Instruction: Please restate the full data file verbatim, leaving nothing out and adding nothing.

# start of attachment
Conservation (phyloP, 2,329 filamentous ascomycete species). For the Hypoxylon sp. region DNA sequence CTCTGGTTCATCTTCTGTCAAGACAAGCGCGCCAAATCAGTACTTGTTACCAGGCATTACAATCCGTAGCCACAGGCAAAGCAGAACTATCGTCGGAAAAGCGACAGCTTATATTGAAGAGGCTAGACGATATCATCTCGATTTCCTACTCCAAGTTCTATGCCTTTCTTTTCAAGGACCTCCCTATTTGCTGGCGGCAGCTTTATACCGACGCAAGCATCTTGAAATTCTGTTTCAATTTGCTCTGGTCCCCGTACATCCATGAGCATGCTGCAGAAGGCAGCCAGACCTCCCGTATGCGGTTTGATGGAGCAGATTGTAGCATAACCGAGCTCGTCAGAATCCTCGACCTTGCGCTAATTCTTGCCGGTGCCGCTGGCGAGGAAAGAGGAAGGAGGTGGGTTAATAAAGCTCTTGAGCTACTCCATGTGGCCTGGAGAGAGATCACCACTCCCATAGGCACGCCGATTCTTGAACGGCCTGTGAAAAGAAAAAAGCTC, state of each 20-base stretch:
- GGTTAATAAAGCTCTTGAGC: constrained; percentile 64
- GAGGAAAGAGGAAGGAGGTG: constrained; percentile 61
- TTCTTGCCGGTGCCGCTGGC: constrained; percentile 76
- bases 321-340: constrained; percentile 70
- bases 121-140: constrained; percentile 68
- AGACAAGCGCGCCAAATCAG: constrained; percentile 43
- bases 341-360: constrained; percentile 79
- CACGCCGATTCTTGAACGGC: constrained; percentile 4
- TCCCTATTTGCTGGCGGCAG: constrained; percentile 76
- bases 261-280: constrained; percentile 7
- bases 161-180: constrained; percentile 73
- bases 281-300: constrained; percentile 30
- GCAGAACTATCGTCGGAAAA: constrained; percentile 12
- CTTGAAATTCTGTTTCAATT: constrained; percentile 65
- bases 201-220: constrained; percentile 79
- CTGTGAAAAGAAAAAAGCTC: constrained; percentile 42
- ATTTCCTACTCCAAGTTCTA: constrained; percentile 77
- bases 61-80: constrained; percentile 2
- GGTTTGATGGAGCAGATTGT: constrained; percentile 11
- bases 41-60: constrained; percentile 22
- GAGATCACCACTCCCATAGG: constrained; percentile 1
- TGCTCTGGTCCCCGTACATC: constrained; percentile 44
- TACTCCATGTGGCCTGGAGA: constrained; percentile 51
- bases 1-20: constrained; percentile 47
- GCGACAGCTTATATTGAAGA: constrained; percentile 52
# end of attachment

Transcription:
Conservation (phyloP, 2,329 filamentous ascomycete species). For the Hypoxylon sp. region DNA sequence CTCTGGTTCATCTTCTGTCAAGACAAGCGCGCCAAATCAGTACTTGTTACCAGGCATTACAATCCGTAGCCACAGGCAAAGCAGAACTATCGTCGGAAAAGCGACAGCTTATATTGAAGAGGCTAGACGATATCATCTCGATTTCCTACTCCAAGTTCTATGCCTTTCTTTTCAAGGACCTCCCTATTTGCTGGCGGCAGCTTTATACCGACGCAAGCATCTTGAAATTCTGTTTCAATTTGCTCTGGTCCCCGTACATCCATGAGCATGCTGCAGAAGGCAGCCAGACCTCCCGTATGCGGTTTGATGGAGCAGATTGTAGCATAACCGAGCTCGTCAGAATCCTCGACCTTGCGCTAATTCTTGCCGGTGCCGCTGGCGAGGAAAGAGGAAGGAGGTGGGTTAATAAAGCTCTTGAGCTACTCCATGTGGCCTGGAGAGAGATCACCACTCCCATAGGCACGCCGATTCTTGAACGGCCTGTGAAAAGAAAAAAGCTC, state of each 20-base stretch:
- GGTTAATAAAGCTCTTGAGC: constrained; percentile 64
- GAGGAAAGAGGAAGGAGGTG: constrained; percentile 61
- TTCTTGCCGGTGCCGCTGGC: constrained; percentile 76
- bases 321-340: constrained; percentile 70
- bases 121-140: constrained; percentile 68
- AGACAAGCGCGCCAAATCAG: constrained; percentile 43
- bases 341-360: constrained; percentile 79
- CACGCCGATTCTTGAACGGC: constrained; percentile 4
- TCCCTATTTGCTGGCGGCAG: constrained; percentile 76
- bases 261-280: constrained; percentile 7
- bases 161-180: constrained; percentile 73
- bases 281-300: constrained; percentile 30
- GCAGAACTATCGTCGGAAAA: constrained; percentile 12
- CTTGAAATTCTGTTTCAATT: constrained; percentile 65
- bases 201-220: constrained; percentile 79
- CTGTGAAAAGAAAAAAGCTC: constrained; percentile 42
- ATTTCCTACTCCAAGTTCTA: constrained; percentile 77
- bases 61-80: constrained; percentile 2
- GGTTTGATGGAGCAGATTGT: constrained; percentile 11
- bases 41-60: constrained; percentile 22
- GAGATCACCACTCCCATAGG: constrained; percentile 1
- TGCTCTGGTCCCCGTACATC: constrained; percentile 44
- TACTCCATGTGGCCTGGAGA: constrained; percentile 51
- bases 1-20: constrained; percentile 47
- GCGACAGCTTATATTGAAGA: constrained; percentile 52